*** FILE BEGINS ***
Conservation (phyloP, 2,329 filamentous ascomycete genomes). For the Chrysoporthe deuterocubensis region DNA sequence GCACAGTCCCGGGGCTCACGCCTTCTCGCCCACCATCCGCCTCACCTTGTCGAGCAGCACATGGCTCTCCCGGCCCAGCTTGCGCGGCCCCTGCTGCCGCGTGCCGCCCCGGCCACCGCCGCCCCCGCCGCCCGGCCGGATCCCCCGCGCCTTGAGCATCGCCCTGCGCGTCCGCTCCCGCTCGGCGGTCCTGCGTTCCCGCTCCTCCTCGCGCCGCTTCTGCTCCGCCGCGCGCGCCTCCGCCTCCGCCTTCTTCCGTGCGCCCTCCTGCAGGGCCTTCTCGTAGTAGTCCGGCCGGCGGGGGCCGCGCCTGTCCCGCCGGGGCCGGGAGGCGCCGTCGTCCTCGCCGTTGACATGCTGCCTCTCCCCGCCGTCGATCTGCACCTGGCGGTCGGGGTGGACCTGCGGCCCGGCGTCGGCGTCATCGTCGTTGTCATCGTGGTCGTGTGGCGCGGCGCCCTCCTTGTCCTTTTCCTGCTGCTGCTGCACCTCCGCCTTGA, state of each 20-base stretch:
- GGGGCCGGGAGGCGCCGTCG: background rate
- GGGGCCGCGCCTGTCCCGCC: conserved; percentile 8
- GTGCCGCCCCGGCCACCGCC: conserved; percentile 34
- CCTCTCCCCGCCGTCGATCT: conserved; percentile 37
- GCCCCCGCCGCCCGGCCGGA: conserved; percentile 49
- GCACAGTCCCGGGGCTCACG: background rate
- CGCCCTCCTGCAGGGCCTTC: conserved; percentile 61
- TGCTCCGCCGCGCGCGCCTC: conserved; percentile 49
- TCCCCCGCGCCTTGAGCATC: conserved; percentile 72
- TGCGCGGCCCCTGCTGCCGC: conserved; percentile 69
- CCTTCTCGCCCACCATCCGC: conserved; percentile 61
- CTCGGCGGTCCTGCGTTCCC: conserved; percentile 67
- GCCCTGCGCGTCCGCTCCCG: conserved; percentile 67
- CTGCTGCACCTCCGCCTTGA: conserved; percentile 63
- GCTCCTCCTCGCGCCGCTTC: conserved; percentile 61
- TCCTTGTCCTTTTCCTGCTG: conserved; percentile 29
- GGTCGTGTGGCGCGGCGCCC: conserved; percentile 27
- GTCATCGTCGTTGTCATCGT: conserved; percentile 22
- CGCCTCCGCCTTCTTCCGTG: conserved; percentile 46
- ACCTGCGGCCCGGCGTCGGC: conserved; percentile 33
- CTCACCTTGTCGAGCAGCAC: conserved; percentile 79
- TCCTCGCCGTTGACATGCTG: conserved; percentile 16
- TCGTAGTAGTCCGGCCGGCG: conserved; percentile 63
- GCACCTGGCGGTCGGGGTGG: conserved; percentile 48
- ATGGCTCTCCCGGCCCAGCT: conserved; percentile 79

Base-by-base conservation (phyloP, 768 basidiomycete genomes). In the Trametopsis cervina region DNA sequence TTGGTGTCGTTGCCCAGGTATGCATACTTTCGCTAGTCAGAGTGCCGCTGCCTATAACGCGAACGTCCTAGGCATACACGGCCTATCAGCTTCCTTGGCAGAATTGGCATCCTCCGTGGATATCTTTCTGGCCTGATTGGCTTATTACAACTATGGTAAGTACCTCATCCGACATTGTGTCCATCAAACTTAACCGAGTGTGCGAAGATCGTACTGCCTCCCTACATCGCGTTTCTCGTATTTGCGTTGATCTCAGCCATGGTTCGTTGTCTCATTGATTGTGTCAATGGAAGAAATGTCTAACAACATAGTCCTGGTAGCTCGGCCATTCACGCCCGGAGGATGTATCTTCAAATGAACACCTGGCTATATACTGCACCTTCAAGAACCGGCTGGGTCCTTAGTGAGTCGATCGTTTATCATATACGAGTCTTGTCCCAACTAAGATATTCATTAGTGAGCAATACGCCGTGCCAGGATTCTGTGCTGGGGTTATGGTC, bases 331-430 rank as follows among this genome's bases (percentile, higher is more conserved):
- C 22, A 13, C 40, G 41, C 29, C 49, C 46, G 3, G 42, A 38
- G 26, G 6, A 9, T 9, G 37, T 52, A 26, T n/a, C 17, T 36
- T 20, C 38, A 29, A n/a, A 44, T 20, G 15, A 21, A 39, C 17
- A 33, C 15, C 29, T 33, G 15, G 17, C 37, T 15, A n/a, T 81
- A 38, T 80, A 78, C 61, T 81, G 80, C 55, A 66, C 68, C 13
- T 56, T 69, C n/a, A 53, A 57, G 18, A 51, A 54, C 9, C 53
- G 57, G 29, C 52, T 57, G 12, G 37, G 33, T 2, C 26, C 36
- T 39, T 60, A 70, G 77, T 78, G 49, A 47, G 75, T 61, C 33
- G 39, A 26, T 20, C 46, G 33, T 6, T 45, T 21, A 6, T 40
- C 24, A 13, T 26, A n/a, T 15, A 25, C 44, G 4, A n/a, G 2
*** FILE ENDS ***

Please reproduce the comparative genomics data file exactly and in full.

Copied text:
Conservation (phyloP, 2,329 filamentous ascomycete genomes). For the Chrysoporthe deuterocubensis region DNA sequence GCACAGTCCCGGGGCTCACGCCTTCTCGCCCACCATCCGCCTCACCTTGTCGAGCAGCACATGGCTCTCCCGGCCCAGCTTGCGCGGCCCCTGCTGCCGCGTGCCGCCCCGGCCACCGCCGCCCCCGCCGCCCGGCCGGATCCCCCGCGCCTTGAGCATCGCCCTGCGCGTCCGCTCCCGCTCGGCGGTCCTGCGTTCCCGCTCCTCCTCGCGCCGCTTCTGCTCCGCCGCGCGCGCCTCCGCCTCCGCCTTCTTCCGTGCGCCCTCCTGCAGGGCCTTCTCGTAGTAGTCCGGCCGGCGGGGGCCGCGCCTGTCCCGCCGGGGCCGGGAGGCGCCGTCGTCCTCGCCGTTGACATGCTGCCTCTCCCCGCCGTCGATCTGCACCTGGCGGTCGGGGTGGACCTGCGGCCCGGCGTCGGCGTCATCGTCGTTGTCATCGTGGTCGTGTGGCGCGGCGCCCTCCTTGTCCTTTTCCTGCTGCTGCTGCACCTCCGCCTTGA, state of each 20-base stretch:
- GGGGCCGGGAGGCGCCGTCG: background rate
- GGGGCCGCGCCTGTCCCGCC: conserved; percentile 8
- GTGCCGCCCCGGCCACCGCC: conserved; percentile 34
- CCTCTCCCCGCCGTCGATCT: conserved; percentile 37
- GCCCCCGCCGCCCGGCCGGA: conserved; percentile 49
- GCACAGTCCCGGGGCTCACG: background rate
- CGCCCTCCTGCAGGGCCTTC: conserved; percentile 61
- TGCTCCGCCGCGCGCGCCTC: conserved; percentile 49
- TCCCCCGCGCCTTGAGCATC: conserved; percentile 72
- TGCGCGGCCCCTGCTGCCGC: conserved; percentile 69
- CCTTCTCGCCCACCATCCGC: conserved; percentile 61
- CTCGGCGGTCCTGCGTTCCC: conserved; percentile 67
- GCCCTGCGCGTCCGCTCCCG: conserved; percentile 67
- CTGCTGCACCTCCGCCTTGA: conserved; percentile 63
- GCTCCTCCTCGCGCCGCTTC: conserved; percentile 61
- TCCTTGTCCTTTTCCTGCTG: conserved; percentile 29
- GGTCGTGTGGCGCGGCGCCC: conserved; percentile 27
- GTCATCGTCGTTGTCATCGT: conserved; percentile 22
- CGCCTCCGCCTTCTTCCGTG: conserved; percentile 46
- ACCTGCGGCCCGGCGTCGGC: conserved; percentile 33
- CTCACCTTGTCGAGCAGCAC: conserved; percentile 79
- TCCTCGCCGTTGACATGCTG: conserved; percentile 16
- TCGTAGTAGTCCGGCCGGCG: conserved; percentile 63
- GCACCTGGCGGTCGGGGTGG: conserved; percentile 48
- ATGGCTCTCCCGGCCCAGCT: conserved; percentile 79

Base-by-base conservation (phyloP, 768 basidiomycete genomes). In the Trametopsis cervina region DNA sequence TTGGTGTCGTTGCCCAGGTATGCATACTTTCGCTAGTCAGAGTGCCGCTGCCTATAACGCGAACGTCCTAGGCATACACGGCCTATCAGCTTCCTTGGCAGAATTGGCATCCTCCGTGGATATCTTTCTGGCCTGATTGGCTTATTACAACTATGGTAAGTACCTCATCCGACATTGTGTCCATCAAACTTAACCGAGTGTGCGAAGATCGTACTGCCTCCCTACATCGCGTTTCTCGTATTTGCGTTGATCTCAGCCATGGTTCGTTGTCTCATTGATTGTGTCAATGGAAGAAATGTCTAACAACATAGTCCTGGTAGCTCGGCCATTCACGCCCGGAGGATGTATCTTCAAATGAACACCTGGCTATATACTGCACCTTCAAGAACCGGCTGGGTCCTTAGTGAGTCGATCGTTTATCATATACGAGTCTTGTCCCAACTAAGATATTCATTAGTGAGCAATACGCCGTGCCAGGATTCTGTGCTGGGGTTATGGTC, bases 331-430 rank as follows among this genome's bases (percentile, higher is more conserved):
- C 22, A 13, C 40, G 41, C 29, C 49, C 46, G 3, G 42, A 38
- G 26, G 6, A 9, T 9, G 37, T 52, A 26, T n/a, C 17, T 36
- T 20, C 38, A 29, A n/a, A 44, T 20, G 15, A 21, A 39, C 17
- A 33, C 15, C 29, T 33, G 15, G 17, C 37, T 15, A n/a, T 81
- A 38, T 80, A 78, C 61, T 81, G 80, C 55, A 66, C 68, C 13
- T 56, T 69, C n/a, A 53, A 57, G 18, A 51, A 54, C 9, C 53
- G 57, G 29, C 52, T 57, G 12, G 37, G 33, T 2, C 26, C 36
- T 39, T 60, A 70, G 77, T 78, G 49, A 47, G 75, T 61, C 33
- G 39, A 26, T 20, C 46, G 33, T 6, T 45, T 21, A 6, T 40
- C 24, A 13, T 26, A n/a, T 15, A 25, C 44, G 4, A n/a, G 2